Tips for Keeping Healthy in Public Water AreasPublic swimming pools and other public water areas where people play are potential sources of waterborn disease. Waterparks, pools, hot tubs, spas, public ornamental or recreational fountains, lakes, rivers and oceans can all contain germs that can make you or your child sick.
A number of diseases can be contracted by playing or swimming in contaminated water, including skin and respiratory infections. However, one of the most common diseases is diarrhea, which is spread when germs from human or animal feces get into the water. Swallowing even small amounts of water with these germs can make you sick.
While chlorine does kill most germs, it doesn't kill them all. To be most effective, chlorine must be maintained at proper levels. Hot tubs and spas have high temperatures that may cause the chlorine to evaporate faster than normal; therefore, chlorine levels in these areas need to be checked more often than in cooler water.
Here are some of the things you can do to reduce the danger of waterborn disease. These tips apply to ALL kinds of public water areas, including public fountains where children play.
* Anyone with diarrhea should NOT go into the water. Minute amounts of fecal matter can be rinsed from a person's bottom as he moves through the water, contaminating it.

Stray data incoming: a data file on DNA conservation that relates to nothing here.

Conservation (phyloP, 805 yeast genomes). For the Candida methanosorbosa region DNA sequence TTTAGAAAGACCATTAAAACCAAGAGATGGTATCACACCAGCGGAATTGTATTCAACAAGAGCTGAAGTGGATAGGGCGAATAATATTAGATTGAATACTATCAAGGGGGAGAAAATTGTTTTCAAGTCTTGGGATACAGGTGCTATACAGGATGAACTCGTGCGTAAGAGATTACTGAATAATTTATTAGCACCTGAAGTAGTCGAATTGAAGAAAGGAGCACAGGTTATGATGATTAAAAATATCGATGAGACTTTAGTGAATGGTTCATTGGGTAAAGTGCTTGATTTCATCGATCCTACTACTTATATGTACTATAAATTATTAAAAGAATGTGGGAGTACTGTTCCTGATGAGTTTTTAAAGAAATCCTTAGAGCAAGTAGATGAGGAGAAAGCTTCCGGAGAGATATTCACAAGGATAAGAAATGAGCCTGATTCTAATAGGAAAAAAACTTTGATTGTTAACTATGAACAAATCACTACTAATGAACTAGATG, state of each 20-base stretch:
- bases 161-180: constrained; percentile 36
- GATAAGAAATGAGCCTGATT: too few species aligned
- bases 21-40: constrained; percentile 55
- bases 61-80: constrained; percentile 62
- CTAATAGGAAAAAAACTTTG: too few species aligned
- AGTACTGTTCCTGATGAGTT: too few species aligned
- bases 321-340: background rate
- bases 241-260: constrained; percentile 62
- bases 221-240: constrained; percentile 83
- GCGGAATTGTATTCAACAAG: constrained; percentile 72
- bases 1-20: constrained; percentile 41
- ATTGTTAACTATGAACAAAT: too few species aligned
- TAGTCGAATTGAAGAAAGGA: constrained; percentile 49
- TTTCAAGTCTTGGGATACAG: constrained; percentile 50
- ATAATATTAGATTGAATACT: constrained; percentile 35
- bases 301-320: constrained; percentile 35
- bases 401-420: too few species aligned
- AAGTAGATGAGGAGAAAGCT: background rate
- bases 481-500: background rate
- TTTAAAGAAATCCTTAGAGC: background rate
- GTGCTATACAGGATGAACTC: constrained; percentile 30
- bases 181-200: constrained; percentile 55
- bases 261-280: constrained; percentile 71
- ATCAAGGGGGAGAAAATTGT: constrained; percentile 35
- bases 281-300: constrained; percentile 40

* Wash your child thoroughly, especially his bottom, before allowing him in the water.
* Swim diapers or swim pants are not leakproof-- don't rely on them.
* Change your child's diapers often. If you have an older child, make sure she takes frequent bathroom breaks.
* Change diapers in a bathroom and be sure to wash your child's bottom and your hands thoroughly with soap and water. Also wash thoroughly after going to the toilet yourself.
* Do not swallow the water.
* Don't let pool or fountain water splash or spray onto food or beverages.
* Don't sit on or over fountain jets. This can increase the risk of water contamination.
* Notify the pool attendant or lifeguard immediately if you see fecal matter in the pool. Also notify them if you see people changing diapers on tables or chairs, or in other areas where the water or eating areas could become contaminated.
* The safest pool is a well-managed pool, one that maintains proper chlorine levels at all times and that promotes healthy swimming tips to prevent contamination.
This information is compiled from
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Last updated Sun, Jun 4, 2006
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